Saturday, September 9, 2017

Henry Flagler and The Overseas Railroad

Henry Flagler* was a industrialist in the era when people with big dreams and big ideas could do things. Ayn Rand made men like him into characters in her books. Sometimes the things they did worked out. Other times they went too far.

Mr. Flagler was involved in the founding of Standard Oil in a partnership with John D. Rockefeller. This, in the decades before gasoline was even a thing, meant that they eventually created a monopoly in oil and kerosene manufacturing and sales in the United Stated. At one point, they were refining over 80% of the entire oil production in the world. As you can imagine, it was a not a always done in a friendly atmosphere, but they got extremely rich.

Sometime in the 1890s, Mr. Flagler became interested in development in Florida. Hotels specifically. Then a railroad to bring clients to those hotels. Then more hotels and further extensions of the railroads. He named Miami. By 1896, the line had reached Biscayne Bay. An incredible accomplishment for a visionary man by any measure.

His imagination was sparked again by the opening the Panama Canal and he decided to extend the line across 113 miles of open water and islands through the Florida Keys. The line was completed in 1912. It was called the Eighth Wonder of the World*.

The investment over a 30 year period was $50 million (in unadjusted dollars) in railroads, hotels, and infrastructure. It opened up Florida for tourism and agriculture. The extended line was never profitable, although it continued to operate until 1935.

In 1935, a category 5 hurricane hit Florida on Labor Day*. Many of the Florida Keys were completely overwashed by the storm surge. The loss of life is estimated at between 400 and 500, but that is an estimate. The railroad was damaged along most of the line, with 40 miles of tracks completely destroyed. The last time the train ever ran was the day the hurricane made landfall. Bankrupt and unable to rebuild, the remains of the line, including all the overwater bridges, was sold to the state of Florida.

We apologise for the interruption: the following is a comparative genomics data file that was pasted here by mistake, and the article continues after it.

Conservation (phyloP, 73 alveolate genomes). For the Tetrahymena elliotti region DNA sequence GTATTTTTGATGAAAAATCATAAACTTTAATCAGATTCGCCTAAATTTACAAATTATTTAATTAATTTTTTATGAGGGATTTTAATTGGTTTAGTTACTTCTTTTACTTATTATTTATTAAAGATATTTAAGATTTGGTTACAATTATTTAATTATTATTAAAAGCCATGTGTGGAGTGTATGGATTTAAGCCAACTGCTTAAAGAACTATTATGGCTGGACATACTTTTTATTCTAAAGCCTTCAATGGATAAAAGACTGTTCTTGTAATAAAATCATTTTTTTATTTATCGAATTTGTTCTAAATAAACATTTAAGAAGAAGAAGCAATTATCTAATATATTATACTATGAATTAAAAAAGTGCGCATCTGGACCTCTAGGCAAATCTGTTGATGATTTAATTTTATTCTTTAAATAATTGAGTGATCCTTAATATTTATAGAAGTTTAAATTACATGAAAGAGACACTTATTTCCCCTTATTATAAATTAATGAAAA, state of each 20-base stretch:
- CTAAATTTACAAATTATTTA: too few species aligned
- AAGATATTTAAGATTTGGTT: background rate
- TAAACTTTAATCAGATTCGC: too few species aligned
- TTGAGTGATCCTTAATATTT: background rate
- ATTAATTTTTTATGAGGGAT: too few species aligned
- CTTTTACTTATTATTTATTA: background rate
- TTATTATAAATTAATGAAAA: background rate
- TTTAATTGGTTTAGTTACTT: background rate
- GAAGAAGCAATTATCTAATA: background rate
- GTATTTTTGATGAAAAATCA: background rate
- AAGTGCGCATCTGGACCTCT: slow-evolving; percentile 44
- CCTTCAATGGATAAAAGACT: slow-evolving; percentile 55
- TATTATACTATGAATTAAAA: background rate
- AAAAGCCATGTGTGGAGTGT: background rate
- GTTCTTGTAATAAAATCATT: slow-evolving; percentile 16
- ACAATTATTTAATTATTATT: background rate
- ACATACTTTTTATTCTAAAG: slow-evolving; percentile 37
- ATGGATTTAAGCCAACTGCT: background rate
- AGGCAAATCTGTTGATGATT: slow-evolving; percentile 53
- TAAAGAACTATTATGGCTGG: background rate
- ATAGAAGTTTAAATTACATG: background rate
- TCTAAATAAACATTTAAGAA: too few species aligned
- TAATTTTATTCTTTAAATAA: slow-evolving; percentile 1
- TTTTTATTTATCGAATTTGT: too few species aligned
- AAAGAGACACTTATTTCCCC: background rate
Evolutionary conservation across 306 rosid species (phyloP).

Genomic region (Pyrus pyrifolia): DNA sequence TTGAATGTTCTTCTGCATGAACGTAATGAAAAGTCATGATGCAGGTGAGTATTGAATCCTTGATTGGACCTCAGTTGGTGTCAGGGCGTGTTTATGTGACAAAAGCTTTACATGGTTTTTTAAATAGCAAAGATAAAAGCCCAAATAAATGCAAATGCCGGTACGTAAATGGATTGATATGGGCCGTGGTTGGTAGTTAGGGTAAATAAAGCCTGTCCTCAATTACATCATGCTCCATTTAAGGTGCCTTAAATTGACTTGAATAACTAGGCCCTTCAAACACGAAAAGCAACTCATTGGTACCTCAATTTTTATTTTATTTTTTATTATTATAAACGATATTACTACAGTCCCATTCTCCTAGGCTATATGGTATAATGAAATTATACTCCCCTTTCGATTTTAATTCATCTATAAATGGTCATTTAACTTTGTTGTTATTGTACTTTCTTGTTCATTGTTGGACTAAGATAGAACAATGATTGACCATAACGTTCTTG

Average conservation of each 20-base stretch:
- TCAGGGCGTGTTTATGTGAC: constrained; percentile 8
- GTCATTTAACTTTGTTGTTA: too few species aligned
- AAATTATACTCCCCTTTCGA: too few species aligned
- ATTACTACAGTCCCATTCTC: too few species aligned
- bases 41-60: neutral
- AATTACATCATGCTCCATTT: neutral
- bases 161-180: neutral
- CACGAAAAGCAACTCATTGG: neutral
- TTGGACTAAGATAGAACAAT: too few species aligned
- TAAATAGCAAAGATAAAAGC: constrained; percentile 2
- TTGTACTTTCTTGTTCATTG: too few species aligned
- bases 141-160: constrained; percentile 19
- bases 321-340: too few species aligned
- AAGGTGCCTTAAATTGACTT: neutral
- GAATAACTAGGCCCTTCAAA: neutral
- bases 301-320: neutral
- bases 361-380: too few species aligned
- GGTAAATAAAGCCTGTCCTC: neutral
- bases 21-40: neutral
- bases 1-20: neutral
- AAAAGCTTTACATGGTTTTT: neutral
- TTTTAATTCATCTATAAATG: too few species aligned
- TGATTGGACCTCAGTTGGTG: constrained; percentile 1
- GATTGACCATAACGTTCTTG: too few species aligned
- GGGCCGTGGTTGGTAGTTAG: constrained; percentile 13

The WPA got involved and rebuilding the line to Key West as an automobile highway was undertaken as a public works project.  Completed in 1938, and upgraded several times over the decades, the highway still runs generally along the path of Flagler's Folly.*

 But that any man could have the genius to see of what this wilderness of waterless sand and underbrush was capable and then have the nerve to build a railroad here, is more marvelous than similar development anywhere else in the world. --George W. Perkins, speaking of Henry Flagler after his death

*I highly recommend the links  and then a Google search of your own. This was a very abbreviated post on the topic.


SiGraybeard said...

Growing up in Miami, something about Henry Flagler's life was required reading. In high school, every teacher's workday brought a trip to the keys and free or scuba diving. Some of the old structures were still visible back then ('71-ish)

The most vivid thing I ever read about that Labor Day hurricane was that there was a weather station somewhere in the Keys - I don't recall which key. An observer was dutifully recording the barometer readings, and the legend goes that when the mercury bottomed out in the barometer, below the scale, the observer had a heart attack and died.

LindaG said...

I think there was a show about this on the History Channel or National Geographic sometime last year. The information seems really familiar.
Thanks for the post and the links.

Will said...

Went down to Key West with our bikes on a couple trips in the early/mid 70's. That was a really odd perspective to be traveling over the water on that old roadway. At the time, I was living in So Jersey on an island accessed by three different causeways with bridges. One of those bridges fell after I crossed it one early morning. I may have been the last one across. That memory was running in the back of my mind as I was looking at a similar sort of water crossing, except this one just went on and on.